Gear Review: Matador Beast28 Backpack
In a nutshell: The Matador Beast28 lives up to its name as the brand’s flagship packable backpack. It packs small enough (4.5 x 8 in) to stash in a larger bag, but is large enough to carry a full day’s worth of gear. With a delicious mix of durability, utility, and packability, this pack has what it takes to be both an everyday carry companion and a traveler’s day trip mercenary.
Initial impressions: It’s surprising a pack as full-featured as the Beast28 can pack down this well. Not exactly pocket-sized, but definitely small enough to fit in a suitcase or backpacking rig without soaking up too much real estate.
While it doesn’t shrink down as much as it’s lighter sibling (the Freerain24), this pack is more substantial and well-equipped to handle a long day hike.
That said, this bag is built for packability, so padding is at a minimum. Hiking for hours with this thing on your back will get uncomfortable, but there’s not a backpack out there that won’t wear on you after a while either.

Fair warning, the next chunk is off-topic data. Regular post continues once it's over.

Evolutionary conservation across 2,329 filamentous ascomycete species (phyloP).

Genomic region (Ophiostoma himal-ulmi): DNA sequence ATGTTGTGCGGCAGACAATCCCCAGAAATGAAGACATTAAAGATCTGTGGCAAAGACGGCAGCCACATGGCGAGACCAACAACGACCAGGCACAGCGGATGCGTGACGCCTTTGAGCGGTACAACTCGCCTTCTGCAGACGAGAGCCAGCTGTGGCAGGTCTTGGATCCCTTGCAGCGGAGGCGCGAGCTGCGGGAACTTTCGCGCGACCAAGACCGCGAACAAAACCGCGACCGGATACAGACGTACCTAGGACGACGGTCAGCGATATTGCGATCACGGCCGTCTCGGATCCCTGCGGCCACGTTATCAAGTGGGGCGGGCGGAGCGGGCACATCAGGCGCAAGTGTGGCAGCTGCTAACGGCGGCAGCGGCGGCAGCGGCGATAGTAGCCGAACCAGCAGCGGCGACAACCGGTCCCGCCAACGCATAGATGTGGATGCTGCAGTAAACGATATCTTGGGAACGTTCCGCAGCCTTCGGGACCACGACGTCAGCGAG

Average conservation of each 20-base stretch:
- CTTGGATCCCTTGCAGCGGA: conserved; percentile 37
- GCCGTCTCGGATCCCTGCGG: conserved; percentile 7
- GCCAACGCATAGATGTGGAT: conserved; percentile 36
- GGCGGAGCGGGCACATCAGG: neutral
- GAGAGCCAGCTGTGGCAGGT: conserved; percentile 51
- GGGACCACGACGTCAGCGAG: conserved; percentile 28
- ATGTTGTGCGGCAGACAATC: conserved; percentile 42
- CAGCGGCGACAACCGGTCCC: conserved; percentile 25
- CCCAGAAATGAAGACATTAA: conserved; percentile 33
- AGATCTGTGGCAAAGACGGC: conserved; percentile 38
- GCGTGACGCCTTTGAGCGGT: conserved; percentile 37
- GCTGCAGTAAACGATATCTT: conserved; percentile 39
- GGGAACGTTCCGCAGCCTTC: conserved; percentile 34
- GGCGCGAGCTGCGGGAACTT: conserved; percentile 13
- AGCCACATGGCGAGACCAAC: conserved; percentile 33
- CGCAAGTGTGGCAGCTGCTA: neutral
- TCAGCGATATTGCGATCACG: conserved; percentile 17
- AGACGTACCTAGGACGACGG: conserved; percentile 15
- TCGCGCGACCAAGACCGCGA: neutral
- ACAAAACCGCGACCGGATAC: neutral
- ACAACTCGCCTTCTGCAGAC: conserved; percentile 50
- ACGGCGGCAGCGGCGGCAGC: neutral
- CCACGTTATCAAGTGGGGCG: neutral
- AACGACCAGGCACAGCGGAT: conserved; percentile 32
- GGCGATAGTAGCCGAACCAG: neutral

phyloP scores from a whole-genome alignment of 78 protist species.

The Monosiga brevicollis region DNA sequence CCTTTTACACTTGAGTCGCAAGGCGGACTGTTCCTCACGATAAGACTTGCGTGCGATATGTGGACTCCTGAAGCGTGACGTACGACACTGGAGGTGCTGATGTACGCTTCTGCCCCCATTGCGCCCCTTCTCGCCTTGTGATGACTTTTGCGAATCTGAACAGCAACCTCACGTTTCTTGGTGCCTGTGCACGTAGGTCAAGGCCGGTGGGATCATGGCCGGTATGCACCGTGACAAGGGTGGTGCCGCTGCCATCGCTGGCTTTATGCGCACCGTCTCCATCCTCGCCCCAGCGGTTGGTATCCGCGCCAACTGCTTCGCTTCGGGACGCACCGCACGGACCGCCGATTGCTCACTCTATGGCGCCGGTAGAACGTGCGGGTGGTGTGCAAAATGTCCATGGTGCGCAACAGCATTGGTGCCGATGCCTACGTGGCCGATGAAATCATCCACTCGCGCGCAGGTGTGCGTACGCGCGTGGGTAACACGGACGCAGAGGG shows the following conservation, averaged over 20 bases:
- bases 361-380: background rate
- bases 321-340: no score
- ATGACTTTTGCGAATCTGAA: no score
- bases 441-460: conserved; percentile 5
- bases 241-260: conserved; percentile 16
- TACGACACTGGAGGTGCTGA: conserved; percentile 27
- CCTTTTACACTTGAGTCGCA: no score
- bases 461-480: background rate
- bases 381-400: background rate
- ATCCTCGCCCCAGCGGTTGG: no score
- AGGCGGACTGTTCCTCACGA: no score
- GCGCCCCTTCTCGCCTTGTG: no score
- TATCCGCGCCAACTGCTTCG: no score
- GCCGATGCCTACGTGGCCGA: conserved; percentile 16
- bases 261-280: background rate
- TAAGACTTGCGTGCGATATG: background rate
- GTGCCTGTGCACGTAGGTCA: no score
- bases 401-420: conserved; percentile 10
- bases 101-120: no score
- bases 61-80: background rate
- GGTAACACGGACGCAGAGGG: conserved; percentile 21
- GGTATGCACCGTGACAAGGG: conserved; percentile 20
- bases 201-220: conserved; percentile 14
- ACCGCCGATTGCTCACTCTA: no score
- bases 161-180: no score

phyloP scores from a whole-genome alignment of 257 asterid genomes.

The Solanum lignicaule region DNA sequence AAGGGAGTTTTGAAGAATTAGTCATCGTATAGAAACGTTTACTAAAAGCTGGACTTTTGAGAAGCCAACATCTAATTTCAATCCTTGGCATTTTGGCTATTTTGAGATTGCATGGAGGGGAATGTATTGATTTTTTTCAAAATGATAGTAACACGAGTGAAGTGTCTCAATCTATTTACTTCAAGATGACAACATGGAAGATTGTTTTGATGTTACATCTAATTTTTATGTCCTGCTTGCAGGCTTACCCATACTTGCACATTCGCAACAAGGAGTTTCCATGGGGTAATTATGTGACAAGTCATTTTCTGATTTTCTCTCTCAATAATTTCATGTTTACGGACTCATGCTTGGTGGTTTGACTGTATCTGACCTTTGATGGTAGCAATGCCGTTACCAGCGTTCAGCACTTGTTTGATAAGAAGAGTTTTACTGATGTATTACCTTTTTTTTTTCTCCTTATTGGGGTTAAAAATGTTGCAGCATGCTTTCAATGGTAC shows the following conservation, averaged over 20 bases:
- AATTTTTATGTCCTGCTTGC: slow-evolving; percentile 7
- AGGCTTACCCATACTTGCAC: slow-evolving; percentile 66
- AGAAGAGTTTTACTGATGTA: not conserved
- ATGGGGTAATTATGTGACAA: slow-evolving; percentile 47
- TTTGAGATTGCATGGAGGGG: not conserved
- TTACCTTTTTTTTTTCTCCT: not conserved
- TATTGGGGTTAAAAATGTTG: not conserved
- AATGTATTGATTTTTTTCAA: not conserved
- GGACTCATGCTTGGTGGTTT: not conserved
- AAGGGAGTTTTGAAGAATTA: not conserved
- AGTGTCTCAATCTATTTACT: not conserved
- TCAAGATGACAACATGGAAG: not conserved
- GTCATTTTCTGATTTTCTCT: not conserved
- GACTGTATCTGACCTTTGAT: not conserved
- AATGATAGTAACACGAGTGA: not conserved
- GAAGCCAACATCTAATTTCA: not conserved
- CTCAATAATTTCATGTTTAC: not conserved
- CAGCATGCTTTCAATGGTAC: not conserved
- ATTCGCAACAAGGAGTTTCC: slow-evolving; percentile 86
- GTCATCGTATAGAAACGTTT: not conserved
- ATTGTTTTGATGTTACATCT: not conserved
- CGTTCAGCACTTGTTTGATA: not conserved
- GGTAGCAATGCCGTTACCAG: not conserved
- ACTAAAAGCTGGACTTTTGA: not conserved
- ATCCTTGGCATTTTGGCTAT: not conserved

Weighing in at 20 oz, it’s more or less half the weight of the typical hiking pack in its category, but still maintains an air of durability. We’re always happy to see YKK zippers, a sure sign of a pack built-for-abuse. Constructed out of 500D PU-coated ripstop, we feel pretty comfortable taking the Beast28 out into the rocky, rugged terrain.
The PU-coating ups the water resistance of the nylon too, but it’s been an abnormally dry year here in Arizona, so we’ll need to do more testing on this front.
Organization wise, this pack does well at providing places to stash your stuff without going too far. The two-way zippers up the convenience factor, while the daisy-chain style lashing straps provide extra options if you run out of room inside.
The 28-liter capacity does allow it to be used for a wilderness overnighter if packed correctly with ultralight, packable gear.
How it works for us: We take our backpacks everywhere, and we’re always trying to figure out how to execute day hikes during multi-day backpacking trips. We’ve tried out numerous “summit” packs, and most are poorly built, uncomfortable as hell, or don’t pack well.
For trips where a layover day has the prospect of a 15-mile hike, the Beast28 is built to handle the job while packing into a reasonable size for stowing in the big pack. We’re also stoked for it as a general travel companion — it simplifies life to toss your pack in your duffel bag as if it’s an extra couple pairs of socks.
Final thoughts: Matador took packability and functionality to a new place with the Beast28. When it’s fully loaded on your back with a day’s full of gear, it’s hard to believe it packs down to the size of a Nalgene bottle. A pack this versatile will make you reconsider the limits of what you thought was possible with a backpack.
We're still testing this product — check back here later for our full review.